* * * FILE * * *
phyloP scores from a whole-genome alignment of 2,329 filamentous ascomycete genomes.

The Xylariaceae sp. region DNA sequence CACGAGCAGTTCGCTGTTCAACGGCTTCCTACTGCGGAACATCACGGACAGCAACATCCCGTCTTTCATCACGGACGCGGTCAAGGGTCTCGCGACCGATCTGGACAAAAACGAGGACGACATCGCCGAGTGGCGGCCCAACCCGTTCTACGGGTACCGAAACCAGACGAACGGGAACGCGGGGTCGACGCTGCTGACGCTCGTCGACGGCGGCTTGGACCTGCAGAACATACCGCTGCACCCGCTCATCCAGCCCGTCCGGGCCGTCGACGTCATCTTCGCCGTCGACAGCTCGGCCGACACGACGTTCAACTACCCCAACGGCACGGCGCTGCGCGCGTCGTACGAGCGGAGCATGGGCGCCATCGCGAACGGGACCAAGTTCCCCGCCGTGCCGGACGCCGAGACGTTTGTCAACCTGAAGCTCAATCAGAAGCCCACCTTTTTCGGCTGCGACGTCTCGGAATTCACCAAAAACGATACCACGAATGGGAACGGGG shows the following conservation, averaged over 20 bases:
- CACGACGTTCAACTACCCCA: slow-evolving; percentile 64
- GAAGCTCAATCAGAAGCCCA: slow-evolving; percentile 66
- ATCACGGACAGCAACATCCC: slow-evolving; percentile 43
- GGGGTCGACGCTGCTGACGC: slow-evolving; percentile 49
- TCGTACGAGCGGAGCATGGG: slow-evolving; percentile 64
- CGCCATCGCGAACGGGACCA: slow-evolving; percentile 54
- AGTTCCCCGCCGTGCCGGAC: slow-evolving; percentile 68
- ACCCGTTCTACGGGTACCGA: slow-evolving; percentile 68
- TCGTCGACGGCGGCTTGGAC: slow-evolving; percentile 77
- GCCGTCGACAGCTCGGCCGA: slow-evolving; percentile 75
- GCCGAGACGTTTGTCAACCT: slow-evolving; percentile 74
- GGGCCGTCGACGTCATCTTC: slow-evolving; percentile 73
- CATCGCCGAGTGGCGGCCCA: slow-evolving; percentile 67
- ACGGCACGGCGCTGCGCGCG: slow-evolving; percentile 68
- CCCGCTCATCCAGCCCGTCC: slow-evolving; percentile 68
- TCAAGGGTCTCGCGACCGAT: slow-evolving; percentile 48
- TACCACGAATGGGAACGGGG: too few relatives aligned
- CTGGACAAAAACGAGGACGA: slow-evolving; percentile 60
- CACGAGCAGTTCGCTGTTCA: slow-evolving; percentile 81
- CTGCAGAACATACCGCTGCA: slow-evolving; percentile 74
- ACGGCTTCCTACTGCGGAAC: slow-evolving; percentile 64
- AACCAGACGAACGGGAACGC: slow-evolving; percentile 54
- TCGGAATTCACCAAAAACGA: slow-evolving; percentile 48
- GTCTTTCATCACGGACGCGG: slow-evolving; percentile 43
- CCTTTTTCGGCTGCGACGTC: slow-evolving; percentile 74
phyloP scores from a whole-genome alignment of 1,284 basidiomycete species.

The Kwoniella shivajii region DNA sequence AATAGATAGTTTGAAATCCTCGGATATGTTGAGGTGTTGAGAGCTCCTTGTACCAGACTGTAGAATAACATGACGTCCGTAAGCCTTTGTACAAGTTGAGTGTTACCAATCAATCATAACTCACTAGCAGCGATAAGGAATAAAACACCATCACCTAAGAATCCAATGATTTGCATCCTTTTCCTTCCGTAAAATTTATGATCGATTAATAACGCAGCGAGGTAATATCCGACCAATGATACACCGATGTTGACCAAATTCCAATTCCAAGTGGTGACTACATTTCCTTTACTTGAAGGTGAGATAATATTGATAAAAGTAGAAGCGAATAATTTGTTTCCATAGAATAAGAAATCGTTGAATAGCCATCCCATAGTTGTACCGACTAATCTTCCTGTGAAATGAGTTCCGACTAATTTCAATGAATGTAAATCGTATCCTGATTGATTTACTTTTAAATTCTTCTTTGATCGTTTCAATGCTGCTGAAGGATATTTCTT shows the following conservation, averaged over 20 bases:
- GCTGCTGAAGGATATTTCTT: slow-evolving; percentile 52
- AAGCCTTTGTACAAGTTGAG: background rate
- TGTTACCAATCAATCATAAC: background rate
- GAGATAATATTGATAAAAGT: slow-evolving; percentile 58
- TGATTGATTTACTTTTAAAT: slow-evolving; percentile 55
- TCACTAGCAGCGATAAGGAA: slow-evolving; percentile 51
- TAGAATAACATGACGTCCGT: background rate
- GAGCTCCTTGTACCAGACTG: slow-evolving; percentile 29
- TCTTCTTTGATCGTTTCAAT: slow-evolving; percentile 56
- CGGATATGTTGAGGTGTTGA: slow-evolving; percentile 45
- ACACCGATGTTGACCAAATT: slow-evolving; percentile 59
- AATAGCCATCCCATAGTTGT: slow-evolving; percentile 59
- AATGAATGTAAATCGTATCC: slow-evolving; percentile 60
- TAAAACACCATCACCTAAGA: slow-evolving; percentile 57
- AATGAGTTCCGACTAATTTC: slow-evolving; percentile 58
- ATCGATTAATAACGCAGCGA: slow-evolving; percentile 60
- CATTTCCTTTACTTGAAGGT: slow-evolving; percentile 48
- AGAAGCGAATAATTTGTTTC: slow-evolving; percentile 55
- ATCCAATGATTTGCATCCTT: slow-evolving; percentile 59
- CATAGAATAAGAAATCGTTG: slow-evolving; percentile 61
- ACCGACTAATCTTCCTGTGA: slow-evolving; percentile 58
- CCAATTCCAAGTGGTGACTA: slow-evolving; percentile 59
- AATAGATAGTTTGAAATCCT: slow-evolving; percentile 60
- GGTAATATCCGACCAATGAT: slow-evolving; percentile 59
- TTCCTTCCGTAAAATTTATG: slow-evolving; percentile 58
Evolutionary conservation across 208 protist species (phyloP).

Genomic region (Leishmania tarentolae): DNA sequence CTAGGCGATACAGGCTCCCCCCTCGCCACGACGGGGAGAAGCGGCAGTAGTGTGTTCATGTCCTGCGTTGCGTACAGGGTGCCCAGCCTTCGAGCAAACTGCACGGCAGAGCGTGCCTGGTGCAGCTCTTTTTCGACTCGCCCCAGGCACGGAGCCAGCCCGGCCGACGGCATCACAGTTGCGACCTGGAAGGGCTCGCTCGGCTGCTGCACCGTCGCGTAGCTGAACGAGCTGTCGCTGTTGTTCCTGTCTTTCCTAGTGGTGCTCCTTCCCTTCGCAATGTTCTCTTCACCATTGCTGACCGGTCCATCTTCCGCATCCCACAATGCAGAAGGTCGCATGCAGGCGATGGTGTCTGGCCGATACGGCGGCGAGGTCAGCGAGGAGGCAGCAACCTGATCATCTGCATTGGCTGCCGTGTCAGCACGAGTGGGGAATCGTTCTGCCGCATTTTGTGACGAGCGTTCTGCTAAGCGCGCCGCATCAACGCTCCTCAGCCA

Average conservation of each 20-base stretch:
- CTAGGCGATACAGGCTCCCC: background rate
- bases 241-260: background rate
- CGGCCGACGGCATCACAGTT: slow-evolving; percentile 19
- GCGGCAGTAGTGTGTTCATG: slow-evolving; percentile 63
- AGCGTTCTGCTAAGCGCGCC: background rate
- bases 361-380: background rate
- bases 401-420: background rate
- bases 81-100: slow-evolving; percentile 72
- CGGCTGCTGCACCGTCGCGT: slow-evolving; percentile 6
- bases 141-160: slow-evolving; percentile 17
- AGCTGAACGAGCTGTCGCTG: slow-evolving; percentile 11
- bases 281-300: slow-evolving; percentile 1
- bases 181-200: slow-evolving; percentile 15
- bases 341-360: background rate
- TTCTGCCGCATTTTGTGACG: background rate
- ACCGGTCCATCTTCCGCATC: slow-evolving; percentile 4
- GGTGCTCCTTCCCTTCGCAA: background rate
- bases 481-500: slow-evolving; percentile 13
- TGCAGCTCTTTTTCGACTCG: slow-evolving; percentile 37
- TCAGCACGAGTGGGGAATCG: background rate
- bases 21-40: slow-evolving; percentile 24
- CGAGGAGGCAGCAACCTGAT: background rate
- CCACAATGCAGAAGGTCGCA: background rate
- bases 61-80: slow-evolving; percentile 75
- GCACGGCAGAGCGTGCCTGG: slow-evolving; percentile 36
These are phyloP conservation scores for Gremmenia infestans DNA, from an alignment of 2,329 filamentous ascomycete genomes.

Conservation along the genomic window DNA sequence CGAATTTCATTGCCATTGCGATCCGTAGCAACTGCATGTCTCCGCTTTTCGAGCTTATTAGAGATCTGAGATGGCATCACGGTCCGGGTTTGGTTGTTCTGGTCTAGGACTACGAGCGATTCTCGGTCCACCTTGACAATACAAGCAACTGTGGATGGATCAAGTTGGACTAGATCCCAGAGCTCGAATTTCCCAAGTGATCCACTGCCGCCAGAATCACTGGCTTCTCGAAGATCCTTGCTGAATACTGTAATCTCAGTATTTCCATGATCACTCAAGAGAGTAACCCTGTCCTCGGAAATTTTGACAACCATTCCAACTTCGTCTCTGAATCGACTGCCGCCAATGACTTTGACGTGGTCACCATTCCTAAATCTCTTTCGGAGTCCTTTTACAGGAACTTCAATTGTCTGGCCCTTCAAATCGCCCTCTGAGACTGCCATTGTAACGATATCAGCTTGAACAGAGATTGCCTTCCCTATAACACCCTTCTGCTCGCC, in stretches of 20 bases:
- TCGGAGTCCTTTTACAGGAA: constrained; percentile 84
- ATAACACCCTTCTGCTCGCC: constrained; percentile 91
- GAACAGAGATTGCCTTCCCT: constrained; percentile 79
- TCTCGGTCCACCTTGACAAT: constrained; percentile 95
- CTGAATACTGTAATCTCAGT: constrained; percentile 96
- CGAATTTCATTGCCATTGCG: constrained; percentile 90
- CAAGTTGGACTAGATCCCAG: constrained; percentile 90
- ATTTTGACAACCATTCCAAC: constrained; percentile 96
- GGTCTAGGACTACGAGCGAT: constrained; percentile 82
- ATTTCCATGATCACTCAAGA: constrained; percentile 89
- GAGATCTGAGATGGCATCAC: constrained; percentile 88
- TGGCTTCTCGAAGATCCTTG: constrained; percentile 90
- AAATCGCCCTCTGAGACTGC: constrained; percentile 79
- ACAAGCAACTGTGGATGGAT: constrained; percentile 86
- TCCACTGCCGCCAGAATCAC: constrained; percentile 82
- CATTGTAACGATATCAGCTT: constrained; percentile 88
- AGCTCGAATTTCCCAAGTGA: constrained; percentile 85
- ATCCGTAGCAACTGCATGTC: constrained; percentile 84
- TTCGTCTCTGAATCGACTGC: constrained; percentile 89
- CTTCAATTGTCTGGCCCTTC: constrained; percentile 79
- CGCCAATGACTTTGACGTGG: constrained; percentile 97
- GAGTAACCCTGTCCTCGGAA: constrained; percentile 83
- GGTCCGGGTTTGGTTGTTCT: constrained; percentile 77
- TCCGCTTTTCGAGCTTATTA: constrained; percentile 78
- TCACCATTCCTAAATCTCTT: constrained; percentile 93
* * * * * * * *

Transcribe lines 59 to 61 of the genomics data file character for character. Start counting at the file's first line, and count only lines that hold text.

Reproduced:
- bases 241-260: background rate
- CGGCCGACGGCATCACAGTT: slow-evolving; percentile 19
- GCGGCAGTAGTGTGTTCATG: slow-evolving; percentile 63